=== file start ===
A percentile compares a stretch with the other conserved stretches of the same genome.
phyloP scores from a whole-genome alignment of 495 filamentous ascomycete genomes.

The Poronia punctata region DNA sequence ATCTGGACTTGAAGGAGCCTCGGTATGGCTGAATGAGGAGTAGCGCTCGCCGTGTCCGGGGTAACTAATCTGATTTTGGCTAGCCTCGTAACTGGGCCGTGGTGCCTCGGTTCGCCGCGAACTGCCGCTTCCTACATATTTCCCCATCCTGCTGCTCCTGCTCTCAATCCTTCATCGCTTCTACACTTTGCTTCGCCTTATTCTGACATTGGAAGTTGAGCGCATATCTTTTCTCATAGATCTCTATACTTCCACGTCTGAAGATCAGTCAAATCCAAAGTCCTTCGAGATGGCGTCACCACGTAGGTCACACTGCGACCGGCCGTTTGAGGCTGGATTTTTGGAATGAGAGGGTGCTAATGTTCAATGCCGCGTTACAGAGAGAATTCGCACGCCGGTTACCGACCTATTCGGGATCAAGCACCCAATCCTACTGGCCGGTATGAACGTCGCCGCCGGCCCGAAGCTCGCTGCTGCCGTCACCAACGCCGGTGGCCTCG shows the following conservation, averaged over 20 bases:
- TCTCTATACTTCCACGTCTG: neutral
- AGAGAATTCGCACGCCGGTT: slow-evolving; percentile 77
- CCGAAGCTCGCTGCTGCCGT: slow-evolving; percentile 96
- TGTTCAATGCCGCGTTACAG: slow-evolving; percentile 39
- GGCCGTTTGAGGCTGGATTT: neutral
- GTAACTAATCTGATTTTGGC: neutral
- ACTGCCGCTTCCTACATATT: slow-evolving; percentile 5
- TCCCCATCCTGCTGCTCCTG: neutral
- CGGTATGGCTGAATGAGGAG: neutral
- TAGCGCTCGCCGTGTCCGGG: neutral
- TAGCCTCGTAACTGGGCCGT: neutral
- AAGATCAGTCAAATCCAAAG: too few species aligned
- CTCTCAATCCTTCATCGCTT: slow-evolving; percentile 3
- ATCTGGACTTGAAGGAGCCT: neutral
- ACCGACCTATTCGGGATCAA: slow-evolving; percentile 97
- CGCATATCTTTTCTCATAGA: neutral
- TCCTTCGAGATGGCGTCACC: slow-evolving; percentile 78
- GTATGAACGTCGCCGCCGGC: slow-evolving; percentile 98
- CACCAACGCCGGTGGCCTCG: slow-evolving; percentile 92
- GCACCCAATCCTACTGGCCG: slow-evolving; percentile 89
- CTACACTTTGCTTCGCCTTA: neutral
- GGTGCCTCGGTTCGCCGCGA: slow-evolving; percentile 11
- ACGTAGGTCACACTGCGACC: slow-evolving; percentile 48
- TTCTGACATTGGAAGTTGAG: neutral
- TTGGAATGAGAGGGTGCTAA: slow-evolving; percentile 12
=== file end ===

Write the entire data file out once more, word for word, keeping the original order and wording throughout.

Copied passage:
A percentile compares a stretch with the other conserved stretches of the same genome.
phyloP scores from a whole-genome alignment of 495 filamentous ascomycete genomes.

The Poronia punctata region DNA sequence ATCTGGACTTGAAGGAGCCTCGGTATGGCTGAATGAGGAGTAGCGCTCGCCGTGTCCGGGGTAACTAATCTGATTTTGGCTAGCCTCGTAACTGGGCCGTGGTGCCTCGGTTCGCCGCGAACTGCCGCTTCCTACATATTTCCCCATCCTGCTGCTCCTGCTCTCAATCCTTCATCGCTTCTACACTTTGCTTCGCCTTATTCTGACATTGGAAGTTGAGCGCATATCTTTTCTCATAGATCTCTATACTTCCACGTCTGAAGATCAGTCAAATCCAAAGTCCTTCGAGATGGCGTCACCACGTAGGTCACACTGCGACCGGCCGTTTGAGGCTGGATTTTTGGAATGAGAGGGTGCTAATGTTCAATGCCGCGTTACAGAGAGAATTCGCACGCCGGTTACCGACCTATTCGGGATCAAGCACCCAATCCTACTGGCCGGTATGAACGTCGCCGCCGGCCCGAAGCTCGCTGCTGCCGTCACCAACGCCGGTGGCCTCG shows the following conservation, averaged over 20 bases:
- TCTCTATACTTCCACGTCTG: neutral
- AGAGAATTCGCACGCCGGTT: slow-evolving; percentile 77
- CCGAAGCTCGCTGCTGCCGT: slow-evolving; percentile 96
- TGTTCAATGCCGCGTTACAG: slow-evolving; percentile 39
- GGCCGTTTGAGGCTGGATTT: neutral
- GTAACTAATCTGATTTTGGC: neutral
- ACTGCCGCTTCCTACATATT: slow-evolving; percentile 5
- TCCCCATCCTGCTGCTCCTG: neutral
- CGGTATGGCTGAATGAGGAG: neutral
- TAGCGCTCGCCGTGTCCGGG: neutral
- TAGCCTCGTAACTGGGCCGT: neutral
- AAGATCAGTCAAATCCAAAG: too few species aligned
- CTCTCAATCCTTCATCGCTT: slow-evolving; percentile 3
- ATCTGGACTTGAAGGAGCCT: neutral
- ACCGACCTATTCGGGATCAA: slow-evolving; percentile 97
- CGCATATCTTTTCTCATAGA: neutral
- TCCTTCGAGATGGCGTCACC: slow-evolving; percentile 78
- GTATGAACGTCGCCGCCGGC: slow-evolving; percentile 98
- CACCAACGCCGGTGGCCTCG: slow-evolving; percentile 92
- GCACCCAATCCTACTGGCCG: slow-evolving; percentile 89
- CTACACTTTGCTTCGCCTTA: neutral
- GGTGCCTCGGTTCGCCGCGA: slow-evolving; percentile 11
- ACGTAGGTCACACTGCGACC: slow-evolving; percentile 48
- TTCTGACATTGGAAGTTGAG: neutral
- TTGGAATGAGAGGGTGCTAA: slow-evolving; percentile 12